Also you have to keep in mind this study was not about haplogroup distribution for the general population (as the standard studies do) , but about it's correlation with surnames. In other words, there is plenty of people having the same repeated surname in this study (which is the whole point), so it's not representative in terms of the general population. Obviously in a sample of more than 2000 people in a standard popuilation study there would be repetition in surnames, but not as much as in this one.

But one thing that makes me wonder...why you attribut this 8-10% of J2 in Spain to Phoenicians, but then the 20% in Italy or Greece, or the 7% in France, you attribute it to different populations.

The Phoenicians were also in continental Italy (coastal Etruria), alongside with the Etruscans, who were also originally from the Near East. But I agree that there were no Phoenician enclaves in Catalonia. Phoenician enclaves in Iberia were in the southern coasts, from where they traded with the Iberians further north.
 
The Phoenicians were also in continental Italy (coastal Etruria), alongside with the Etruscans, who were also originally from the Near East. But I agree that there were no Phoenician enclaves in Catalonia. Phoenician enclaves in Iberia were in the southern coasts, from where they traded with the Iberians further north.

Phoenicians were never in coastal Etruria. There were Phoenician colonies in west Sicily and south Sardinia only. The origins of the Etruscans still aren't clear.

greek-phoenician-colonies.jpg
 
Phoenicians were never in coastal Etruria. There were Phoenician colonies in west Sicily and south Sardinia only. The origins of the Etruscans still aren't clear.

greek-phoenician-colonies.jpg

False:

"Phoenician interest in central Italy, as in Sardinia, was motivated primarily by the metals trade; the wealth of the Etruscan cities also rendered them profitable commercial markets for Phoenician goods. The earliest and clearest evidence of Phoenician presence in Italy may be found on the island of Pithekoussai (modern Ischia) off the coast of southern Campania. An early Euboean foundation, the island housed an active community of Phoenician traders by the late eighth century BC, as finds of Phoenician pottery (some with graffiti) attest. In all likelihood, the islet, situated strategically en route to coastal Etruria, served as a "free port" at which native Greeks and Near Easterners mingled freely.The primary objective of Phoenician trade in Italy was, however, the northern Etrurian heartland with its ore-rich deposits of copper, lead, iron, and silver...; from an early date, it attracted Phoenician prospectors, commerciants, and artisans, who left in their wake a variety of imported goods, including luxury vessels in repoussé silver. The latter, locally produced by resident Phoenician craftsmen, may well have been offered as diplomatic gifts to local leaders in order to secure commercial mineral rights. Phoenician influence is also evident in the dramatic appearance, in the late eighth century BC, of a strongly orientalizing artistic tradition in Etruria.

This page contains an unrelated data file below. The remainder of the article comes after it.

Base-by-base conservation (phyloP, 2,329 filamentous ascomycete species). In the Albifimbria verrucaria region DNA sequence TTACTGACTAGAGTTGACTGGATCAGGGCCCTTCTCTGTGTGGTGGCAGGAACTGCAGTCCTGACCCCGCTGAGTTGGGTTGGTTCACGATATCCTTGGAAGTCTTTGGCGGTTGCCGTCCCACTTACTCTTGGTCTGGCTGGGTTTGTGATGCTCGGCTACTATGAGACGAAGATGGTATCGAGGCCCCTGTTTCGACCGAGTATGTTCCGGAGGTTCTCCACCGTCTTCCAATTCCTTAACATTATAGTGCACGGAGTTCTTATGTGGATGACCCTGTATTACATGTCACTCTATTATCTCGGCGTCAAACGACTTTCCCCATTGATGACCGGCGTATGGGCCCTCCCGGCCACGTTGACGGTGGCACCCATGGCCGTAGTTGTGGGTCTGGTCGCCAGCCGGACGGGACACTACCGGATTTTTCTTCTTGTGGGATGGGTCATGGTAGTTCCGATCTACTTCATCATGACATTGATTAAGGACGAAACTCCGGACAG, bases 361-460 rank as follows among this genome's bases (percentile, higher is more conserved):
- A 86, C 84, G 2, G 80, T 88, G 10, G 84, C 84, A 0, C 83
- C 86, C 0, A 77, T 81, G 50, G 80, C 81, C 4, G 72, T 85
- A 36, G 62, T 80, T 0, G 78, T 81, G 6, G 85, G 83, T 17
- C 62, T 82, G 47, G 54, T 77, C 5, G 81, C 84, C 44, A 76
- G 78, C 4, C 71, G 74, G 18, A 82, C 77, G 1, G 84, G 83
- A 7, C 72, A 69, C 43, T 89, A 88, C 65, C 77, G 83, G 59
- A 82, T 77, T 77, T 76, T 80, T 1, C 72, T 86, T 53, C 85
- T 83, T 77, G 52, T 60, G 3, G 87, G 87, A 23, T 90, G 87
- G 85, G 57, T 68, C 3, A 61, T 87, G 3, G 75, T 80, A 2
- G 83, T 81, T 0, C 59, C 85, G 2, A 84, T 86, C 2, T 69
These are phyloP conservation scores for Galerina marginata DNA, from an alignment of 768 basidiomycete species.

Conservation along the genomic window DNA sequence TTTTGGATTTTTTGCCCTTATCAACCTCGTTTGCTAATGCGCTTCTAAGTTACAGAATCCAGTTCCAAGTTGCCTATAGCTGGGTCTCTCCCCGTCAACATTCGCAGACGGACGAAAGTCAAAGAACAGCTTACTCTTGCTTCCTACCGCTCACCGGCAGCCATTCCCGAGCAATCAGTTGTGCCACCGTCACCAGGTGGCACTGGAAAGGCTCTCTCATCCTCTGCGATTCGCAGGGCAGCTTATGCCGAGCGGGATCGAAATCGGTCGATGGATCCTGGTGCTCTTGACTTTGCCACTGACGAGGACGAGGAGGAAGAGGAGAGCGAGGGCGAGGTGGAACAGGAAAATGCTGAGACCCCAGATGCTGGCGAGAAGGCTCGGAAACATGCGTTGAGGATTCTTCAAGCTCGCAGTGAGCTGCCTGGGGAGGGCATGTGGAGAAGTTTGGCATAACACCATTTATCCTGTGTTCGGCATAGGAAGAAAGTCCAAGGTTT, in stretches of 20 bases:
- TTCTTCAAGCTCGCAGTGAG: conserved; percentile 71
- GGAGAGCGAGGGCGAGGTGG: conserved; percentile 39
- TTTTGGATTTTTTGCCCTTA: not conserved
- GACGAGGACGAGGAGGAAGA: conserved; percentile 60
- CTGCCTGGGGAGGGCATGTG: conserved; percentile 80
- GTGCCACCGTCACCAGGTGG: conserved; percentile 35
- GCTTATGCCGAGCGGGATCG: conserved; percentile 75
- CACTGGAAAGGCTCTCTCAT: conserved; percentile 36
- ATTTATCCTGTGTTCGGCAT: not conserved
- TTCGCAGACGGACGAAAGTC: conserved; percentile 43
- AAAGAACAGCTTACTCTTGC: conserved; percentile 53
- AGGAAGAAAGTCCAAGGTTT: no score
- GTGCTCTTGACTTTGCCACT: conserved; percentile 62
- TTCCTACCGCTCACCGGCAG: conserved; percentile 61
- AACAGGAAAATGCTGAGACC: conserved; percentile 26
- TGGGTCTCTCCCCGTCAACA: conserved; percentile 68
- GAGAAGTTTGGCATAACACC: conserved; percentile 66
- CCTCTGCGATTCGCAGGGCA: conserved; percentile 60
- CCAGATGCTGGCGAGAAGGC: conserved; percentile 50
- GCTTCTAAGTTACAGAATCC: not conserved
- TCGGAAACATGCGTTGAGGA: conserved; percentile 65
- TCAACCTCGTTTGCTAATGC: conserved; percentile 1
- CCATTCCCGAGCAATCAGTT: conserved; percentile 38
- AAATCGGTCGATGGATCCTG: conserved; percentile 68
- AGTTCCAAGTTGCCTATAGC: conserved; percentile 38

Imported pottery finds suggest that the flourishing northern Etruscan coastal cities of Populonia and Vetulonia may have formed the primary bases of operation for the Phoenicians. Phoenician knowledge of Etrurian mineral resources may have come through contact with the native inhabitants of Sardinia or through the Cypriots, both of whom were involved in the Tyrrhenian metals trade."


http://books.google.com/books?id=sm...v=onepage&q=phoenicians italy etruria&f=false

Page 179.

Better learn history from books, not from "maps".

Regarding the Etruscans, the most recent genetic study on the subject can be seen here:

http://journals.plos.org/plosone/article?id=10.1371/journal.pone.0105920

From a historical, artistic, cultural & linguistic perspective the Oriental/Eastern origin of the Etruscans is also the one that has the most going for it:

http://www.i-italy.org/bloggers/364...northern-italian-ideologically-biased-history